[Update: There’s a newer article that will cover both Windows 8 and Windows 8.1 for installation of unsigned drivers, including the directive screenshots.]
Most consumer devices that computer-syncable usually use the USB port for tethering. The devices have their own controllers, that are automatically installed on your PC during the first time it is plugged in. In Windows, they’re called drivers. Each device has different modes of operations on the hardware level, that the software doesn’t need to know the specifics of. All the software does, is command, and your hardware does what it has to; a driver is like an instruction manual for the hardware. As you can probably imagine, I happen to have at least one of every such thing you can speak of – mice, keyboards, printers, flash drives, wireless XBox game controller, phones, tablets, hard drives, and developer electronic stuff.
Working of drivers
Except most developer electronics, every other device have their own drivers that install either via the internet or from the device itself. With a steady internet connection, one can basically cut down printer driver installations to a few KiBs, instead of doing it with a bundled driver setup. This way one can avoid wasting system resources that happens from installing the whole thing instead of just the main components. Same is the case with developer electronics, sometimes. However, the issues lie with the driver signing process.
Drivers could be written by anyone. It would be difficult to differentiate the original from a malicious, non-functional, or troublesome driver if certain securities weren’t in place. Microsoft has a system that would help do that by only letting the right drivers install without pain. It’s called WHQL. You can read all about it here.
Issues with driver signing in genuine cases
Problem is, sometimes, certain things are used in very small quantities, so it would be counter-productive for the manufacturer to get those drivers signed. Developer electronics are generally used by, well, electronic developers, which is not really as vast as one might think. Plus, the whole concept is quite fickle when it comes to hardware design considerations. If the hardware changes in a way unsupported by the driver, it might have to be changed to accommodate new designs. SInce, driver signing is not a free service, hardware developers avoid getting them signed.
Of course, there are trusted developer stuff that don’t get driver-signed, but would pose no harm to the system, if downloaded from the right website. Until Windows 7, every unsigned driver wouldn’t install by itself.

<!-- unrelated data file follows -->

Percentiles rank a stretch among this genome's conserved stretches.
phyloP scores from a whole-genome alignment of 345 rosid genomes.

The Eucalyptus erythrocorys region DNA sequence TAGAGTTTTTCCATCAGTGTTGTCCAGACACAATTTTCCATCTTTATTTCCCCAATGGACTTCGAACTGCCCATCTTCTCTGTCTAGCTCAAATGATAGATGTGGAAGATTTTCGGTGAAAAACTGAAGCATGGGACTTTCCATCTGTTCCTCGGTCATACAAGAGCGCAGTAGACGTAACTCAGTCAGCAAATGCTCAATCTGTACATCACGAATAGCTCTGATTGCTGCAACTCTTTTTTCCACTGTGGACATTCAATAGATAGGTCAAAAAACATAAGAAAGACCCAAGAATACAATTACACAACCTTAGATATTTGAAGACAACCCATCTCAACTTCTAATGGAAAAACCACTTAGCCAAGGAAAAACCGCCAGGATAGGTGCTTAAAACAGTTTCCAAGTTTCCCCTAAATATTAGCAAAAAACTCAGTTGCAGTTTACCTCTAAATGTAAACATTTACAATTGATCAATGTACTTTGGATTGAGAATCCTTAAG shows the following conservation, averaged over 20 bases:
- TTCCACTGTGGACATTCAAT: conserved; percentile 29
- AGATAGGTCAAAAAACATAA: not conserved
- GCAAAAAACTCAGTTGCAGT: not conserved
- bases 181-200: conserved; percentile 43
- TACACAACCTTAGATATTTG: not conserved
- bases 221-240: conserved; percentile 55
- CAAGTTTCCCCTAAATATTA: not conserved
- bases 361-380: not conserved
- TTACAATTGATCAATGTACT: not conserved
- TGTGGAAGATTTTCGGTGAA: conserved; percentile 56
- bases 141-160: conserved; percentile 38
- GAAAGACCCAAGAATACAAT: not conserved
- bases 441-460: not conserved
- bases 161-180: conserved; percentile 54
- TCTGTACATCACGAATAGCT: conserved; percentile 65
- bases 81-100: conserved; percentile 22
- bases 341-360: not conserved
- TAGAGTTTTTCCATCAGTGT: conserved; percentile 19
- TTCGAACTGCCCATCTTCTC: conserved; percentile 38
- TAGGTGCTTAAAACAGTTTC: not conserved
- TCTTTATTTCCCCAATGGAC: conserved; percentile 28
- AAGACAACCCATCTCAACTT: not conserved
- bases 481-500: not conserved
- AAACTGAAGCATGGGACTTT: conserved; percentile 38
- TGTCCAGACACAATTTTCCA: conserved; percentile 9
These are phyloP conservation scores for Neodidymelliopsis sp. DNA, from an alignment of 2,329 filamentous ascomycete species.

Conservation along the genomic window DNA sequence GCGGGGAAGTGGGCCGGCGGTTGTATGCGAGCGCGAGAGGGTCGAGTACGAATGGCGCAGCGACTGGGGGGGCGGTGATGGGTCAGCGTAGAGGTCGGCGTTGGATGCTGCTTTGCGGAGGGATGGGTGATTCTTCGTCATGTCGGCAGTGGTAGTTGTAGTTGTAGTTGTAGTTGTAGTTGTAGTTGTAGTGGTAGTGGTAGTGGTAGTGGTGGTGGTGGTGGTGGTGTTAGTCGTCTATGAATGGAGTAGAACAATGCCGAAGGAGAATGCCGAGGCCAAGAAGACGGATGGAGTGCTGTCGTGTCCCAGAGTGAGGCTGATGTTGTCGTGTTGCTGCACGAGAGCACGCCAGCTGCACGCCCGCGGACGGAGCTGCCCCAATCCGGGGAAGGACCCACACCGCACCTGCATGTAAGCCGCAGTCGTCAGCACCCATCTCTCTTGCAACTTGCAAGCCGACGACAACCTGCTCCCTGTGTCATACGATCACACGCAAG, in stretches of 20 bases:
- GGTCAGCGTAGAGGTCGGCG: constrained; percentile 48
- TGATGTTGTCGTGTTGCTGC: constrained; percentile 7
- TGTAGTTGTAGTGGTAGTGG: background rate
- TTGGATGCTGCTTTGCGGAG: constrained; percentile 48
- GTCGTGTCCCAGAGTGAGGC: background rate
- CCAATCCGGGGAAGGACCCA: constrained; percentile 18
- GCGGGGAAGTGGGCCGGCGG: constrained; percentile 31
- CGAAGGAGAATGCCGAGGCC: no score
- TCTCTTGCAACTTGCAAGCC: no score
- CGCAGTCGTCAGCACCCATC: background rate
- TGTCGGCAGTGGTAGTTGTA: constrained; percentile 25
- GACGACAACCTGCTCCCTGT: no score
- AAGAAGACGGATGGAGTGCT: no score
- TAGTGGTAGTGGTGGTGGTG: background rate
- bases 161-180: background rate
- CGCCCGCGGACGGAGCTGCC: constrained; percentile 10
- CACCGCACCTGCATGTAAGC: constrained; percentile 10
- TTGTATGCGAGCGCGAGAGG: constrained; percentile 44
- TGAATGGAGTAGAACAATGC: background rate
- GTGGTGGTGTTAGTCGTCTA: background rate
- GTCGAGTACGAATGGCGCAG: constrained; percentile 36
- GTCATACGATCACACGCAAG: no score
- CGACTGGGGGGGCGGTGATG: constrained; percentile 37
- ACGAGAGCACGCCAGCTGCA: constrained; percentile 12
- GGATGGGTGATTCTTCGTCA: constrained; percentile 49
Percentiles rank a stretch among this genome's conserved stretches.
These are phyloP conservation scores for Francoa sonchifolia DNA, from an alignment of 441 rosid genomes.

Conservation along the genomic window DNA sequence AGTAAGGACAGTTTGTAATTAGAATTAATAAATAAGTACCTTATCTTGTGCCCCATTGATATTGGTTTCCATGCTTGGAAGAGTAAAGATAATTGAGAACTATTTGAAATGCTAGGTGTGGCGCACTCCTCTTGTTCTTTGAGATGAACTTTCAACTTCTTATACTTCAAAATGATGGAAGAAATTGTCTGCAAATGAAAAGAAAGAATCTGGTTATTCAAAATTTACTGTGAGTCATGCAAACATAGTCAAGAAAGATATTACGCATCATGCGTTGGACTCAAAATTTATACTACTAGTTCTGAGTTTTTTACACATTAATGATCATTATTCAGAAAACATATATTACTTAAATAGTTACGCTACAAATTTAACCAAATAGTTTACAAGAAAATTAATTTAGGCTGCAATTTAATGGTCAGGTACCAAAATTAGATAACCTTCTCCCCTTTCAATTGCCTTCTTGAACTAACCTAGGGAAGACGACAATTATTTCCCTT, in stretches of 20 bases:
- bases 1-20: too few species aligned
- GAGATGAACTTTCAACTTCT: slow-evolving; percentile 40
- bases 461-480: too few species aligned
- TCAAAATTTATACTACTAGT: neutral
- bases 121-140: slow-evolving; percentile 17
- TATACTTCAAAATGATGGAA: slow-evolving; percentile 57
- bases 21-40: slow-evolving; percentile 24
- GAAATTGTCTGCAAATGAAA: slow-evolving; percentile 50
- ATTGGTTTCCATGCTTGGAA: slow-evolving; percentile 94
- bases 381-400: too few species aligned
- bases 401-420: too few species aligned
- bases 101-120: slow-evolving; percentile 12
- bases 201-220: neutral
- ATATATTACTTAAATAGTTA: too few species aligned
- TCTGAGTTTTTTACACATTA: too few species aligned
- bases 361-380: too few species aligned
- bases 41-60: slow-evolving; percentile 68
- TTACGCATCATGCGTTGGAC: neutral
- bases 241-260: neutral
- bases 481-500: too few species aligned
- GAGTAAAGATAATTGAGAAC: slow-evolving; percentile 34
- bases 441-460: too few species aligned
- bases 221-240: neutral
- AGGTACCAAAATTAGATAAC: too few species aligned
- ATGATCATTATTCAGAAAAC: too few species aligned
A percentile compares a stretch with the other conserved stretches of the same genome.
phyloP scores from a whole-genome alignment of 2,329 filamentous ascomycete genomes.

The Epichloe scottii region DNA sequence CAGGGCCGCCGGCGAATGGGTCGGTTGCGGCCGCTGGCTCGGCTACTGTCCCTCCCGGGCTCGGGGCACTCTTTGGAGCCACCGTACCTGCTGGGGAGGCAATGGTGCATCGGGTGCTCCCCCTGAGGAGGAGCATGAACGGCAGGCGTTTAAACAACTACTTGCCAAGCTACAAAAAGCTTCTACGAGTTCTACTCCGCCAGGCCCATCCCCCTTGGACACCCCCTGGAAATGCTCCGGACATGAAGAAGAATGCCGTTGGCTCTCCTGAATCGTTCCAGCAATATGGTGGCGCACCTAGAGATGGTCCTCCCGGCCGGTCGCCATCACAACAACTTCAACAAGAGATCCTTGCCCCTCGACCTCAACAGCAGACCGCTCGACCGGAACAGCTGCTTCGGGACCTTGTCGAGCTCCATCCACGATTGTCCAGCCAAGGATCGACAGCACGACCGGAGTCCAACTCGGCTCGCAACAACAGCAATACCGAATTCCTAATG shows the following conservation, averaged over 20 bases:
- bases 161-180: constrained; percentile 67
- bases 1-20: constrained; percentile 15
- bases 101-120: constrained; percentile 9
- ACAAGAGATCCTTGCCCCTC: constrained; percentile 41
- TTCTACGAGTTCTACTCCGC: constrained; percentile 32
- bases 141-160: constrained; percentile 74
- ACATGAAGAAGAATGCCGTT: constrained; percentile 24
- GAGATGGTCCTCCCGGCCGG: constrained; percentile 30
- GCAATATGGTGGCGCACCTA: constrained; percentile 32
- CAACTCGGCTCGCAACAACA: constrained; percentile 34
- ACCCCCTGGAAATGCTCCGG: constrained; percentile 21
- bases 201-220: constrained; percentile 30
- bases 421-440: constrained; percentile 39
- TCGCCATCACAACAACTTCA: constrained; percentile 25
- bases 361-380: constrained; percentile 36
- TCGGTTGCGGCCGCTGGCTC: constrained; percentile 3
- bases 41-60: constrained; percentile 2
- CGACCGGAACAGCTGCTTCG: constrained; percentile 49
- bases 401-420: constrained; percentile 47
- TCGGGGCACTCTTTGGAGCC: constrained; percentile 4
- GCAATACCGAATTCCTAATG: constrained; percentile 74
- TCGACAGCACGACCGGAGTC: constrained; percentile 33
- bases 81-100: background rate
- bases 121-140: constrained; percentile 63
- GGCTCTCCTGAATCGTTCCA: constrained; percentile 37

Process until Windows 7
The installation would fail in the first attempt. The user would have to intervene and explicitly browse to the right driver package. It doesn’t end there. The user would have to confirm it in the scary colour coded dialog. After this step is passed one would not face any trouble.
However, Windows 8 took security up a notch. Unsigned drivers couldn’t be installed at all. Of course, there is a workaround but not that straightforward or intuitive. To be honest, I still wouldn’t recommend you go through bypassing the driver check blockade if you don’t know what the end result might be. Still, if you’re a developer, there is a way to go through with this.
Installing Unsigned Drivers in Windows 8
Again, do this only if you’re sure about it. Follow the steps precisely:
1. Open control panel:
Invoke the Settings’ charm via the Charms bar.
If you don’t know how it’s done go back in time and buy a Windows 7 PC, or discourage yourself from upgrading to Windows 8, whichever applies to you. Oh heck! Move your mouse pointer to one of the extreme right corners, slide along the right edge and click on “Settings”.
At the bottom of the charm, click on “Change PC settings”.
This should open up the special Control Panel for Windows 8.
2. Restart in advanced startup mode:
Click on the “General” tab. Vertical scroll to the bottom of the tab, and check for “Advanced Startup”. Click on “Restart”.
The system will restart and provide you an EFI menu, prompting you with choices on how to proceed.
3. Restart into startup settings prompt:
Click on “Troubleshoot”. This will let you choose from three options – Refresh, Reset and Advanced. Choose “Advanced Options”.
On the next screen choose the last option, “Windows Startup Settings”. Click on Restart.
4. Choose to force unsigned driver installation:
The computer restarts again, this time presenting you a list of options using which you can change the parameters of your current system startup.
In the list, there is an option, “Disable driver signature enforcement”. Here the relevant function key has to be tapped.
5. Install your driver:
As soon as that is done, the system boots in a special full functionality mode that’ll let you force driver installations just like in Windows 7 and earlier. Try to keep it in this mode for as little time as possible. Install the drivers and check if they show up in the list of devices with no errors. If they still do, you might have the wrong driver that might not have been compatible with the device or Windows 8.
Restarting will enable driver signing enforcement and continue to protect the system from unverified drivers. However, drivers installed continue to remain as they are and are usable on your Windows 8 system then on.
Where it’s helpful
This process came in handy while installing Arduino UNO drivers on Windows 8. It was a stubborn little fellow, and I used the aforementioned bypass to, well, bypass it.
Do let me know if and why you used this tutorial. I’m making a list of devices that may have unverified drivers, so I’ll certainly need your help. If you wish to Buy me stuff, then scroll all the way up for the details on Buy Me Stuff…